Weekly Review — February 28, 2006, 12:00 am

Weekly Review

[Image: Caricature of Louis IV, by Thackeray. 1875]
Caricature of Louis IV, by Thackeray. 1875.

At least 140 people were killed in Iraq during fighting that broke out after the Al Askari mosque, a Shiiteshrine in Samarra, was bombed. Sunni leaders said that 184 mosques had been attacked in the fighting, and a daytime curfew was in effect in Baghdad. “If there is a civil war in this country,” said Iraqi Defense Minister Saadoun al-Dulaimi, “it will never end.”Democracy Now!ReutersIn Saudi Arabia, Al Qaeda attempted to bomb the Abqaiq oil facility but was thwarted. Two guards died in the attack.BBC NewsNineMSNPresident George W. Bush threatened to veto any congressional measure that slowed the acquisition of between six and 22 U.S. seaports by Dubai Ports World, a United Arab Emirates-controlled firm. Critics of the acquisition pointed out that the United Arab Emirates was home to two of the September 11 hijackers and was one of few countries to recognize the Taliban. Dubai Ports World subsequently agreed to a 45-day review of the deal, which will provide the Bush Administration with more time to promote the takeover.NewsdayWorldNetDailyReutersHuffington Post via Yahoo! NewsU.S. conservative groups were planning to propose bills or initiatives outlawing gay marriage in 16 states,The Sydney Morning Heraldand a Bavarian village was flooded with over a foot of pigmanure.BBC NewsPhilippines President Gloria Arroyo declared emergency rule after an attempted coup by several politicians, military officers, and a former nun.ReutersUganda held its first multiparty elections in 25 years. Yoweri Museveni, who has been president since 1986, was re-elected. Riots followed.Times OnlineReutersDon Knotts died.The New York PostThe mayor of London was suspended for four weeks with full pay for saying to a Jewish journalist: “You are just like a concentration-camp guard.” BBC NewsScottish police said there were 6,000 sex slaves in Scotland.DailyRecord.co.uk

In Moscow the roof of a market collapsed, killing at least 56 people,BBC Newsand in Bangladesh 50 people died in a fire at a textile mill.BBC NewsIn Brazil paintings by Picasso, Dali, Matisse, and Monet were stolen during Carnival.BBC NewsA hospital in Queens, New York, was investigating how a baby that died soon after birth was sent to a laundry service,Newsday.comand four New York City-area residents were indicted for removing body parts from corpses (including Alistair Cooke’s corpse, which was partially deboned) and reselling the body parts to hospitals.The Washington PostOfficials in Malden, Massachusetts, were uncertain what to do about a city-hall bathroom after a gaywebsite said the bathroom was a good spot for cruising.Boston HeraldIn Raleigh, North Carolina, seven paratroopers from the 82nd Airborne Division were in trouble for appearing in a sex video on a gay-themed website,AP via Yahoo! Newsand the Australian Army was looking for a man who wears an army uniform and exposes himself to underwear salespeople. “I thought it was one of my mates having a joke on me,” said a salesman. “We call him ‘Donkey Dong.â??”News.com.auSudanese villagers forced a man to marry a goat after he was found having sex with it; the man also was required to pay the goat’s owner 15,000 Sudanese dinars as dowry.BBC News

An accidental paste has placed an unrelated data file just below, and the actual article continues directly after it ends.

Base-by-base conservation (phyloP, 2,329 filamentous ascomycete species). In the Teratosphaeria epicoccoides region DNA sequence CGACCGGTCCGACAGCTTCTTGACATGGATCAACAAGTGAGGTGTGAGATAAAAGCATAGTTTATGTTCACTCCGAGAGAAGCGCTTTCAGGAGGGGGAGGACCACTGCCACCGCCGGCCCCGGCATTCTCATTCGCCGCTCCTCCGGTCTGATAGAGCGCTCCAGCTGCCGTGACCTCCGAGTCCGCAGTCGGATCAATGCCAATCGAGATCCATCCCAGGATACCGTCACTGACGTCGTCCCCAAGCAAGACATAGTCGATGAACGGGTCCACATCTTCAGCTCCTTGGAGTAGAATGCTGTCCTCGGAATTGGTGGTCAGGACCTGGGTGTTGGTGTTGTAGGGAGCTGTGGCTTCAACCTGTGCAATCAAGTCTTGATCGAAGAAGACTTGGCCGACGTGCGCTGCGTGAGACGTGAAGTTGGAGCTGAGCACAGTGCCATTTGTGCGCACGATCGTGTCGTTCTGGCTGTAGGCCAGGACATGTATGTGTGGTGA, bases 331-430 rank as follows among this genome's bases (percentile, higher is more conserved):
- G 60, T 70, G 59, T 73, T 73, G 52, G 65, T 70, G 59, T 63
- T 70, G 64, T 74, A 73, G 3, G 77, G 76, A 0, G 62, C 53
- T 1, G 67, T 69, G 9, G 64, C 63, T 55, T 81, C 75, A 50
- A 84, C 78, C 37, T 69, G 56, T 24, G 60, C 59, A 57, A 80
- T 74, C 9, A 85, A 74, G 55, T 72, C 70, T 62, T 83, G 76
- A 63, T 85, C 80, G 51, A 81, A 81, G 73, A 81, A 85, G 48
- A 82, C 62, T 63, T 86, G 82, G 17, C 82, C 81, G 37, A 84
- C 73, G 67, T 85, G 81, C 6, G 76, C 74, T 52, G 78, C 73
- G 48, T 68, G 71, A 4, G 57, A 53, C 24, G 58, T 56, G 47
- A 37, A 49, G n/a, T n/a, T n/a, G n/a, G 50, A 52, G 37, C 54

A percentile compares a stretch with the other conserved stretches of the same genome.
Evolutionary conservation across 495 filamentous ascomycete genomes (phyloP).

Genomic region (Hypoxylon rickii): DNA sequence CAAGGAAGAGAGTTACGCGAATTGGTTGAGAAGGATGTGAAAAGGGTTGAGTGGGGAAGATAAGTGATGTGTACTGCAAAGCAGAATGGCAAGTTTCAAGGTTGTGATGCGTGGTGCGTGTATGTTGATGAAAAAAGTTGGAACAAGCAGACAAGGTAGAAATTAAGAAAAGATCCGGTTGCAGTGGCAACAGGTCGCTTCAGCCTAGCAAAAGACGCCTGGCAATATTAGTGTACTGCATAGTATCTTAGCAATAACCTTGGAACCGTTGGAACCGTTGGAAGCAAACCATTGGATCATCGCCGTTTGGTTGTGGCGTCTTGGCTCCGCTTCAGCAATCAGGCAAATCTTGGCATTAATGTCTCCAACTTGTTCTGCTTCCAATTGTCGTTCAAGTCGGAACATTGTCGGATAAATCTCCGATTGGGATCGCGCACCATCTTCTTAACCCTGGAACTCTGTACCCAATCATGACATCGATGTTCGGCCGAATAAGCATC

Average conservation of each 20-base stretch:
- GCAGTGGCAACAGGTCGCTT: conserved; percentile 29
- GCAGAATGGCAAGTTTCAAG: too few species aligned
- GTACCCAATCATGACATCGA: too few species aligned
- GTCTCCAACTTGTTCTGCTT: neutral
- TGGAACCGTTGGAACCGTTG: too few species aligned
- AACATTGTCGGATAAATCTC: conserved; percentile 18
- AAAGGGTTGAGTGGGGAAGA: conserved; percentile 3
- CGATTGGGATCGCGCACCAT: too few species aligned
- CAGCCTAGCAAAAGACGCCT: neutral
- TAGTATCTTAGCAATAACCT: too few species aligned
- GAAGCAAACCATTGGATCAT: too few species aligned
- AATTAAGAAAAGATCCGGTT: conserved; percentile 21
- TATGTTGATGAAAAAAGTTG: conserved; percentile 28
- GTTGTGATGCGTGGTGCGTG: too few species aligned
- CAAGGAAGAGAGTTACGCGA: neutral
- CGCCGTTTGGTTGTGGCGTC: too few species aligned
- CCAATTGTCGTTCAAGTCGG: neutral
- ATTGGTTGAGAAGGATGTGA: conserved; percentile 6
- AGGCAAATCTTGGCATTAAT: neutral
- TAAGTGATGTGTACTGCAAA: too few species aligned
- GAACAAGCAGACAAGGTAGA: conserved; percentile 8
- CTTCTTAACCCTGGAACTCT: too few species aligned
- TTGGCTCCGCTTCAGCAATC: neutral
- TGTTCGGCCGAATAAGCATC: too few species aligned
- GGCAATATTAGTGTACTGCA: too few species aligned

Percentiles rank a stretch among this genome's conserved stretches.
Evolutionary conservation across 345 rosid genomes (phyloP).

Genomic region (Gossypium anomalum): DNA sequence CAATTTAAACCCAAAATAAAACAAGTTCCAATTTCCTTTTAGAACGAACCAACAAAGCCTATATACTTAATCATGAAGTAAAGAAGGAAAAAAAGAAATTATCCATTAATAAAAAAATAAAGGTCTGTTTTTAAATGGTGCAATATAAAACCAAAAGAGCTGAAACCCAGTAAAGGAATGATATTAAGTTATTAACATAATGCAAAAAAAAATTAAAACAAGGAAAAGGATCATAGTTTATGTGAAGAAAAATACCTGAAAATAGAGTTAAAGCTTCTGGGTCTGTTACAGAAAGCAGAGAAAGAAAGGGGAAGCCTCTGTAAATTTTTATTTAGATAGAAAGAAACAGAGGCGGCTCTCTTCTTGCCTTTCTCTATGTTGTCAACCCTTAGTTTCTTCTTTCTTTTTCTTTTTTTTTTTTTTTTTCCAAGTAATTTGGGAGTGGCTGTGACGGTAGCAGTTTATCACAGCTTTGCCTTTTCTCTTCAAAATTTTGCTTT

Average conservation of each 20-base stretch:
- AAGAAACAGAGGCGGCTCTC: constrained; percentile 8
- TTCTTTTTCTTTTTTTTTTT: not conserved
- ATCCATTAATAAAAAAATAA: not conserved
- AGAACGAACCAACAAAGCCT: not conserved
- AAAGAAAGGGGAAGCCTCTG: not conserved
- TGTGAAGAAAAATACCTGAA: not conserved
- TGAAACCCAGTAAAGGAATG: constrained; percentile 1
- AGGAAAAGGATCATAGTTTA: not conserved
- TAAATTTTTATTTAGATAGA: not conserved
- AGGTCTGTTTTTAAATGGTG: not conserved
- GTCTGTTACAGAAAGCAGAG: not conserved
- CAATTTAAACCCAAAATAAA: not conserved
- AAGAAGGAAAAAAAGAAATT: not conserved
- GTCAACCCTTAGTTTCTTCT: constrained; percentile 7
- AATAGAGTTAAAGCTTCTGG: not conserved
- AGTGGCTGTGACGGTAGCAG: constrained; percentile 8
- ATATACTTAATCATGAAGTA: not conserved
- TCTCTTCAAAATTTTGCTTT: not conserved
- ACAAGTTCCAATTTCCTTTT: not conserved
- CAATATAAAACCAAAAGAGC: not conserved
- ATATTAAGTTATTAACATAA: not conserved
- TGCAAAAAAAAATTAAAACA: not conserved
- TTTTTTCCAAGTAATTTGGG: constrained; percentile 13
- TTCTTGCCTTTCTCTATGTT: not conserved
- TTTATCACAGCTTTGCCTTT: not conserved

People for the Ethical Treatment of Animals criticized a teacher in Rosamond, California, for castrating a live pig in front of a high school group; a school superintendent countered that animal castration is an important skill for students to learn.LA Daily NewsIn Scotland a man was sentenced to nine years in jail for raping his 14-year-old stepdaughter while she lay unconscious and near death after falling down the stairs; the girl died soon after.BBC NewsThe South Dakota Senate passed a bill that outlaws nearly all abortions; victims of incest or rape are not exempt from the proposed ban. “I’m convinced,” said a state representative, “that the timing is right for this.”The New York TimesIn Iowa a sex offender refused to wear an electronic monitoring bracelet because he belongs to a church that believes electricity can cause people to disobey God.UPIBritish scientists said that DNA found at crime scenes could be used to predict the surname of a criminal.BBC NewsPaleontologists announced that they had discovered the 164-million-year-old fossil remains of a beaver-like animal that lived with dinosaurs.ABCThe Pope named 15 cardinals.RTE.ieIndia, seeking to contain an outbreak of bird flu, sealed off a town and 19 surrounding villages.BBC NewsScientists found that new infectious diseases were emerging at a faster rate than they had in the past. “These are good times,” said a scientist, “for pathogens to be invading the human population.”BBC NewsThe human population reached 6.5 billion.Census.gov

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Flor Arely Sánchez had been in bed with a fever and pains throughout her body for three days when a July thunderstorm broke over the mountainside. She got nervous when bolts of light flashed in the sky. Lightning strikes the San Julián region of western El Salvador several times a year, and her neighbors fear storms more than they fear the march of diseases — first dengue, then chikungunya, now Zika. Flor worried about a lot of things, since she was pregnant.

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